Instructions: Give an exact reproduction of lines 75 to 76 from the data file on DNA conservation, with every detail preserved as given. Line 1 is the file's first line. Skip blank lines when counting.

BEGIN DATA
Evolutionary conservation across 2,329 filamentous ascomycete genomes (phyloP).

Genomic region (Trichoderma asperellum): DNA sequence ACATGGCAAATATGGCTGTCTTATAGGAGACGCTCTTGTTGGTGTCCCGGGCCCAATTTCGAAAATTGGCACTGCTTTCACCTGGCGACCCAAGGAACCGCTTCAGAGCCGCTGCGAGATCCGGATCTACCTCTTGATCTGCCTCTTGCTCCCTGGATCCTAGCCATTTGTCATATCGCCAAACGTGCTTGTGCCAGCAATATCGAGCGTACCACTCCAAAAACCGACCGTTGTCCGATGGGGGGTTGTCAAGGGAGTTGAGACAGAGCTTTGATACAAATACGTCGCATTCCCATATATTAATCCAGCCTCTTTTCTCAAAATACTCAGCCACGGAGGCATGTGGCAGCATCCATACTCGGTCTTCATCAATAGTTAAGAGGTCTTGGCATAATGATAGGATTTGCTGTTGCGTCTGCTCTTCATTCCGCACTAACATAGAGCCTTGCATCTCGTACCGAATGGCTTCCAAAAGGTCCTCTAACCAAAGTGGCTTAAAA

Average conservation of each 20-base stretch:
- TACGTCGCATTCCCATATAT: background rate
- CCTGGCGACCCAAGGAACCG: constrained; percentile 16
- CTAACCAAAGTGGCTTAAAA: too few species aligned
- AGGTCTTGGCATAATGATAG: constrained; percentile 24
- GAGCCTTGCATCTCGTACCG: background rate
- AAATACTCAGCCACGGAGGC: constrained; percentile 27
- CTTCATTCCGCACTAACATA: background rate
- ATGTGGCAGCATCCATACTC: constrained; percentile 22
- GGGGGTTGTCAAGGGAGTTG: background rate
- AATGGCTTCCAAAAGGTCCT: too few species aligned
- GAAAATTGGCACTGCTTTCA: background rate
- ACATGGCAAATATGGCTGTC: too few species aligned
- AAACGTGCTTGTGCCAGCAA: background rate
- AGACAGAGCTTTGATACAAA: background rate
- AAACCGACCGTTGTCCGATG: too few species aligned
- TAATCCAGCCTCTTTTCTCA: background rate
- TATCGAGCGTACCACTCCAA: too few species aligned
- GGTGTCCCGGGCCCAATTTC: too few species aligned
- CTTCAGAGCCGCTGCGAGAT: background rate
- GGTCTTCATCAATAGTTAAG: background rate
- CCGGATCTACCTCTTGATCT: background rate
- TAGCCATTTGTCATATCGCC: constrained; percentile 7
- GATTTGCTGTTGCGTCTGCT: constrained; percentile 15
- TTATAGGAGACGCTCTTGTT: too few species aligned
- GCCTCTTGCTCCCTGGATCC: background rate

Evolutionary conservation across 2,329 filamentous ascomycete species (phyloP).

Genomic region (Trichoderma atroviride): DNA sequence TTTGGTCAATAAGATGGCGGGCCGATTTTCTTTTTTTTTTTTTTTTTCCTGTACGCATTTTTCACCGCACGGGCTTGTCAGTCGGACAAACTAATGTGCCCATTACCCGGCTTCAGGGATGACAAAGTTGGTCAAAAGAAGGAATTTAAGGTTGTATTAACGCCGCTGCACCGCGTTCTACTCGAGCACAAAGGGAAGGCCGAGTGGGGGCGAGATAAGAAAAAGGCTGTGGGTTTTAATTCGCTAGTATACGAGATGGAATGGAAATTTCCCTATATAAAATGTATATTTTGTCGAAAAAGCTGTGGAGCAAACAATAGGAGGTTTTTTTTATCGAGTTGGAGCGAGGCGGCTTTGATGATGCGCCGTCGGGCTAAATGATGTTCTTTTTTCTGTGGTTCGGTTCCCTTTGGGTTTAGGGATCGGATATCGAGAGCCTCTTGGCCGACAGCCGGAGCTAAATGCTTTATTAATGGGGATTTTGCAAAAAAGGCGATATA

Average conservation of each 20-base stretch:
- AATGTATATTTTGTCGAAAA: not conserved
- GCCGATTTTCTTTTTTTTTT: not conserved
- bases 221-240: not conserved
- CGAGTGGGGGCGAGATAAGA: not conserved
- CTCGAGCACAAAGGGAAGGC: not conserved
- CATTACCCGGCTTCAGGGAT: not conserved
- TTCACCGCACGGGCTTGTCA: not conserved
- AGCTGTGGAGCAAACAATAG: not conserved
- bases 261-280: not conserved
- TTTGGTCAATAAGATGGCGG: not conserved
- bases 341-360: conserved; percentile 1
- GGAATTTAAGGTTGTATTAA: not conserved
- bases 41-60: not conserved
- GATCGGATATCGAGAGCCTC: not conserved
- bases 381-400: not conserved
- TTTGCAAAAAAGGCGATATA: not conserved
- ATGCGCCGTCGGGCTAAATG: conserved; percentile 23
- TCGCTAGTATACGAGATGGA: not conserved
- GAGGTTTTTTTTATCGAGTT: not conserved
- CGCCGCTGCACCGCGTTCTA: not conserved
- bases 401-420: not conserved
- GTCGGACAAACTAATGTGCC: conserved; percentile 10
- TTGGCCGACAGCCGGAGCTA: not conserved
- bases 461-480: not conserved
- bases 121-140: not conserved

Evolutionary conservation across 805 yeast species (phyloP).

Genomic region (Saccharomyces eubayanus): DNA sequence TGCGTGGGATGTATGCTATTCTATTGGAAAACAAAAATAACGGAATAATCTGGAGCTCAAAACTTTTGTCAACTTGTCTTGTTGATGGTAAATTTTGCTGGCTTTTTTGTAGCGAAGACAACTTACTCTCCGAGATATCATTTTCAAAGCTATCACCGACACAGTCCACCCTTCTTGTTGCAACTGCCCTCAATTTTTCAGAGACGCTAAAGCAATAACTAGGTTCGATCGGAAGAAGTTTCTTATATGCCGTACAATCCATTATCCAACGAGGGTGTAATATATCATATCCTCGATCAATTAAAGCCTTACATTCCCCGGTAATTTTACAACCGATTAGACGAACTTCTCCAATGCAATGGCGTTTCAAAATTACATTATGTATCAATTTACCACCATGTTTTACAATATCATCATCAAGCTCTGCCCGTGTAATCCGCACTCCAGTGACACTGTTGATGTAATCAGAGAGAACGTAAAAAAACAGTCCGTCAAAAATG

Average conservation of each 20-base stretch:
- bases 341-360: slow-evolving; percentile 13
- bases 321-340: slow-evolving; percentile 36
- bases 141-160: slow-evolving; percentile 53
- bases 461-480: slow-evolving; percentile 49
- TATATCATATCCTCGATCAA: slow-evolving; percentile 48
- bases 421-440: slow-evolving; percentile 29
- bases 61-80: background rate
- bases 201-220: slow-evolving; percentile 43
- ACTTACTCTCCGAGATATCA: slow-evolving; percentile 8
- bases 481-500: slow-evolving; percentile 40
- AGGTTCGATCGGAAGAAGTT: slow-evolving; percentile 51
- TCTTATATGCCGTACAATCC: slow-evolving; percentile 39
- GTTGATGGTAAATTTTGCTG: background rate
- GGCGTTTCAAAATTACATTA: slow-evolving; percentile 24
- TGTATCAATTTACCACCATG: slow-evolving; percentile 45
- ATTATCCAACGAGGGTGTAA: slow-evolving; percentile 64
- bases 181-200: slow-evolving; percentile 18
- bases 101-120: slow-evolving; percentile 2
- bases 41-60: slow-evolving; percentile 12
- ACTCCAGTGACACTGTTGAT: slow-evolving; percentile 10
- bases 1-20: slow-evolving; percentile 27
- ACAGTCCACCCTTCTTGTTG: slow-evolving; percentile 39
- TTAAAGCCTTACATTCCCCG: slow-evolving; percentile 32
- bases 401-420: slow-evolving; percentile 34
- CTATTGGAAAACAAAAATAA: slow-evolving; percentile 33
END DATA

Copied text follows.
- ATTATCCAACGAGGGTGTAA: slow-evolving; percentile 64
- bases 181-200: slow-evolving; percentile 18